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Fur-Tunately: Stories of Animal Survival | Episode IX | Frank the Pug and the Bladder Stone

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Lethargic, not eating, vomiting, large (and painful!) bladder, straining to urinate. More accurately, no urination at all – since Frank, a three-year-old Pug, hadn’t peed in twenty-four hours. These symptoms, plus Frank’s elevated kidney values on bloodwork led our emergency team to a quick diagnosis of urinary obstruction.

But what was the cause of the obstruction? Our team suspected a bladder stone. But the tricky part in Frank’s case was finding the proof.

Bladder Stones 

Let’s back up, though. Bladder stones occur when natural minerals in the urine clump together into a stone-like form that can vary in size. These can cause an obstruction in the bladder, which means the pet can’t fully empty it. Being unable to urinate at all, like Frank, is a medical emergency since dangerous toxins and electrolytes build up in the blood instead of being flushed out of the body in urine. These toxins can even stop the heart – hence the need for emergency care. 

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Finding Proof 

Unfortunately, bladder stones aren’t always visible on x-rays, which was the case for Frank. A faintly mineralized area — either a bladder stone or mineralized bladder debris — was visible. But because the diagnosis wasn’t clearcut, a few extra steps were needed to confirm the reason for Frank’s obstruction. 

In the meantime, a catheter was placed to get Frank urinating again. He was hospitalized with treatments: intravenous (IV) fluids, pain relievers, and anti-nausea medication. His urine testing showed a lot of bladder inflammation, but no evident infection. There were no crystals founds in his urine. So the best way to uncover the root cause of Frank’s problem was with additional imaging.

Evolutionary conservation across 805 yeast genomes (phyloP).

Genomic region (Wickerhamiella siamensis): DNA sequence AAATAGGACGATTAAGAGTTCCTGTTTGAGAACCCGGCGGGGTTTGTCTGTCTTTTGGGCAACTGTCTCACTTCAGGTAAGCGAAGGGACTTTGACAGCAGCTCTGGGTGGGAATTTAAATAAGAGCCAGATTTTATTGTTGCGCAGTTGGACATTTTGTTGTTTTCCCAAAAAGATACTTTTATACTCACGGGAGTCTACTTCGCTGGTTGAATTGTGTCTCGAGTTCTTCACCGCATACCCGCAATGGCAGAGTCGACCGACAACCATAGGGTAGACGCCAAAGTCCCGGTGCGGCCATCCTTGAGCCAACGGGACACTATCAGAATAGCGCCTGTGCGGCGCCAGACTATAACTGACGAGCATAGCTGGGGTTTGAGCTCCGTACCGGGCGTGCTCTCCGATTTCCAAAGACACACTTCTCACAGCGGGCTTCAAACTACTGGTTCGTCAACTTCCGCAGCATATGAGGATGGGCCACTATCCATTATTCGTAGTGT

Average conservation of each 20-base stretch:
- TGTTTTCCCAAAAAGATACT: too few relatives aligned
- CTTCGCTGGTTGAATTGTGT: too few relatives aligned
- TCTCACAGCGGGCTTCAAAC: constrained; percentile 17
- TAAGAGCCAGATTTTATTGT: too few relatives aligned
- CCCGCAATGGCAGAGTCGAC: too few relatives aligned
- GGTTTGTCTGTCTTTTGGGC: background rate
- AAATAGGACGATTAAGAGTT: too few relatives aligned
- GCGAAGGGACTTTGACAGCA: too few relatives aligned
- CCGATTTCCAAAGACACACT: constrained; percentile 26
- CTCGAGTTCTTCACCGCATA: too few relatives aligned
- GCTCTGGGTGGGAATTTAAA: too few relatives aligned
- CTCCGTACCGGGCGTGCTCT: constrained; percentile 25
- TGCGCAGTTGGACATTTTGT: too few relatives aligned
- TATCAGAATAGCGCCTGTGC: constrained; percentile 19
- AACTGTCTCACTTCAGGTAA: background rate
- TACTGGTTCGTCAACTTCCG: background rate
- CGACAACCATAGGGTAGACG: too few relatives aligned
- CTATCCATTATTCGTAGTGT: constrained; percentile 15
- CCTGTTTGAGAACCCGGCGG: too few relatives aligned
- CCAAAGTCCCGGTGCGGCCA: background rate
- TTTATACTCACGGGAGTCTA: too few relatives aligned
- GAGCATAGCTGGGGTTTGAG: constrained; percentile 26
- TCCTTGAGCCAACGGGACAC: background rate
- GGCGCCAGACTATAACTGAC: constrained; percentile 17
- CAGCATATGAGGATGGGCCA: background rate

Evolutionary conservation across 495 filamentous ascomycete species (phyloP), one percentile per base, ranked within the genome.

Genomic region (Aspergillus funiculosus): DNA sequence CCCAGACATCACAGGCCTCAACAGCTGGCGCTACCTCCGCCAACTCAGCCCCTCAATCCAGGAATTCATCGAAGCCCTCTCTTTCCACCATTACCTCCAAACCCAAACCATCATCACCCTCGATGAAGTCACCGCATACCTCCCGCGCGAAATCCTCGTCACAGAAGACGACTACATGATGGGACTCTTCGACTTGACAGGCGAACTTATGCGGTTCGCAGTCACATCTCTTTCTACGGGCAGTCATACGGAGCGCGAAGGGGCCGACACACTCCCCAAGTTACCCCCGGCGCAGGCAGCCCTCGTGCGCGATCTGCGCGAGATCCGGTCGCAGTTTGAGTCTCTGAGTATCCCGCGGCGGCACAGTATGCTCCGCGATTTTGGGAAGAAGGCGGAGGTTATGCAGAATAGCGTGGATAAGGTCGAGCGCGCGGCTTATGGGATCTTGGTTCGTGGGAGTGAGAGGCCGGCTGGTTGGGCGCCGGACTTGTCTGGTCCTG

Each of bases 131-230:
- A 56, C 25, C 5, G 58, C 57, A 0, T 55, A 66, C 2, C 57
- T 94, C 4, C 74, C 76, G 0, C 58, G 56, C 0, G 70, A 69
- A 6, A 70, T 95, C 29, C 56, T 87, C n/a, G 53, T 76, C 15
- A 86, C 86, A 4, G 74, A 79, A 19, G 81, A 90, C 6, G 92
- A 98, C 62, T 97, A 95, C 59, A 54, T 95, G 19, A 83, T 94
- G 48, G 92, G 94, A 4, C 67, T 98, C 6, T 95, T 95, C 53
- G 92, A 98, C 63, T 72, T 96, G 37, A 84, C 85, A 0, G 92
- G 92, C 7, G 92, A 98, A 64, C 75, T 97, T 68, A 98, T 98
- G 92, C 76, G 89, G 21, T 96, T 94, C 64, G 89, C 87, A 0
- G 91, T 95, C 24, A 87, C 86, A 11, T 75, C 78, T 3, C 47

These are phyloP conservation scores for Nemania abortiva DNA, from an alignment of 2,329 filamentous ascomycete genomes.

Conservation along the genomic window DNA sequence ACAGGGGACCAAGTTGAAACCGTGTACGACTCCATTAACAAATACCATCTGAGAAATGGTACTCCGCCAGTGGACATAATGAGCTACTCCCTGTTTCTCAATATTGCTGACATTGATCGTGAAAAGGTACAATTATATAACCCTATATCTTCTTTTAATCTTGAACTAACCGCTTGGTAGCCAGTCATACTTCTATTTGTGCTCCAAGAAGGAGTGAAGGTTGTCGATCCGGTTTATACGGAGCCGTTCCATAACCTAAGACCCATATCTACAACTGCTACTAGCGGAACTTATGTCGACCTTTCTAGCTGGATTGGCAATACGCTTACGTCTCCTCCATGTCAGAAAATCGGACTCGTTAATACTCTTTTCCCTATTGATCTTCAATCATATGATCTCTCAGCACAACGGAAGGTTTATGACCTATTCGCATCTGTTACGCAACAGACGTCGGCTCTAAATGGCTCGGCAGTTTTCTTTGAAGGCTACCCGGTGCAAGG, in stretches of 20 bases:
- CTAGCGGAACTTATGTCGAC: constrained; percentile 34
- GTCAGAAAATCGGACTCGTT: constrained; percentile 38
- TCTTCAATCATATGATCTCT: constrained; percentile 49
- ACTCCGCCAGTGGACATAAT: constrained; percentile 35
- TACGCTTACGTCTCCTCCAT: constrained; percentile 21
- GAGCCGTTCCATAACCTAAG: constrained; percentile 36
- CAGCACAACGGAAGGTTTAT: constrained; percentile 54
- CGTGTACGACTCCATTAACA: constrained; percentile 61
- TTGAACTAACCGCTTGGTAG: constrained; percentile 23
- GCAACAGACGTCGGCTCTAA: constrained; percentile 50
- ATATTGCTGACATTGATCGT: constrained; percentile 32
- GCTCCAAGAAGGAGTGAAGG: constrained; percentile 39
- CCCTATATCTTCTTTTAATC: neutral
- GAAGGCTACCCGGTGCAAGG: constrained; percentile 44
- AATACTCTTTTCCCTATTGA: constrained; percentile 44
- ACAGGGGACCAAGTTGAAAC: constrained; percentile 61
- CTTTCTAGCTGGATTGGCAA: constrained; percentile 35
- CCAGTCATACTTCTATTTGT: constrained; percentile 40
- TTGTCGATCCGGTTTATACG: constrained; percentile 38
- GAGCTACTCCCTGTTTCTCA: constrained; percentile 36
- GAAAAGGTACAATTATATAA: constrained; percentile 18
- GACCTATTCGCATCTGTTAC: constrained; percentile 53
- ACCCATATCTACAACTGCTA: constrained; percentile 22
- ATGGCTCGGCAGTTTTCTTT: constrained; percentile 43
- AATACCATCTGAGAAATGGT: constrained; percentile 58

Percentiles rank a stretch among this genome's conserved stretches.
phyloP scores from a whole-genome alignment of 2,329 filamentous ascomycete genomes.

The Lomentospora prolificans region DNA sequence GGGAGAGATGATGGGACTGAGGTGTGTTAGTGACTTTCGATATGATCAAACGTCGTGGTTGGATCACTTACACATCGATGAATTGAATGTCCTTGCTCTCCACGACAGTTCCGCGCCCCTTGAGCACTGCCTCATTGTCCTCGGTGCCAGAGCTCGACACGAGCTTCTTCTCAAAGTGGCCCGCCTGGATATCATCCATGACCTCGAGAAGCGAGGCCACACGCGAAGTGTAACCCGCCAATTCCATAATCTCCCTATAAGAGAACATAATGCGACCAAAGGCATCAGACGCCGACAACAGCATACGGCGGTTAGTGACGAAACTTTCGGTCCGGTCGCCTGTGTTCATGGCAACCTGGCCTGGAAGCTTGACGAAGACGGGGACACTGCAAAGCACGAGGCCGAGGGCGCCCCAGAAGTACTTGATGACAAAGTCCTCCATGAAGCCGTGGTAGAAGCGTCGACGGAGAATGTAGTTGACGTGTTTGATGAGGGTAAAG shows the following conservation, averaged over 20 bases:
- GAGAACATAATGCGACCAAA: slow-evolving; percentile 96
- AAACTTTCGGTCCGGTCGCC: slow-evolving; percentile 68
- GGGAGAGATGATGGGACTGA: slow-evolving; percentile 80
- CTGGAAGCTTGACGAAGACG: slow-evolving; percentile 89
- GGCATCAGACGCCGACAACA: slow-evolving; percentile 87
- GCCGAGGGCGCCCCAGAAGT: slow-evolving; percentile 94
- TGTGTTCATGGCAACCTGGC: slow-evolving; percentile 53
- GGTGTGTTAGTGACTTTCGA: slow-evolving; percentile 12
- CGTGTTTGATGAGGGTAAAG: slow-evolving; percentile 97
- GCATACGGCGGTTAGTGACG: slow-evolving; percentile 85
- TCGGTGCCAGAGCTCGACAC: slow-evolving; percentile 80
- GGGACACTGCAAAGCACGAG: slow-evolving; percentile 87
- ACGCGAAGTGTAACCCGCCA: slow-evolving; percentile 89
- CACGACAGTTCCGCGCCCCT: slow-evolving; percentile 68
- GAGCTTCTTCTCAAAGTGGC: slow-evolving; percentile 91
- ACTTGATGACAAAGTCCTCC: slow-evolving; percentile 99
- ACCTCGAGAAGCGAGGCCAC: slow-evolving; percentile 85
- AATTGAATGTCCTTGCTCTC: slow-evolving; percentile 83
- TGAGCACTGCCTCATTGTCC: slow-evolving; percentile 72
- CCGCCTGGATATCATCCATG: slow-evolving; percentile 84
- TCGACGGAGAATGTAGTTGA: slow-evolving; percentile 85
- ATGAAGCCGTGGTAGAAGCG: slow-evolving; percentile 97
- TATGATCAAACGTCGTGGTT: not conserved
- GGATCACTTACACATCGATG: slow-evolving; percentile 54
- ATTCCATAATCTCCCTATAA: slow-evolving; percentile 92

Eureka! 

An abdominal ultrasound was performed and Dr. Nevins, one of our board-certified veterinary radiologists, confirmed crystalline debris and at least one bladder stone! Fortunately, Frank’s subsequent bloodwork showed that his kidney values returned to normal after his obstruction was bypassed (with the urinary catheter) and he was hydrated. But with the proof of a bladder stone, Frank wasn’t out of the woods quite yet. He went into surgery with Dr. Anderson, one of our board-certified veterinary surgeons, to have the bladder stone removed. 

The Recovery 

Frank recovered well from surgery. He stayed the night in our ER so we could keep a close eye on him and control his post-surgical pain. The urinary catheter was removed, and great news! Frank was urinating well, comfortable with his pain relievers, and eating like a champ. With this leap of progress, he was able to head home to continue the healing process with his family.

Six months after surgery, Frank’s Mom, Jessica, shares that he made a wonderful recovery and is spunkier than ever, “He sure lights up the day!” Here’s Frank at home with his half-sister, Piper.

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Our “Fur-tunately: Stories of Animal Survival” series feature real pets treated by our team at Animal Emergency & Referral Center of Minnesota. All images and information have been shared with the owner’s permission. 

 Case content provided by Ally Thell, DVM. 

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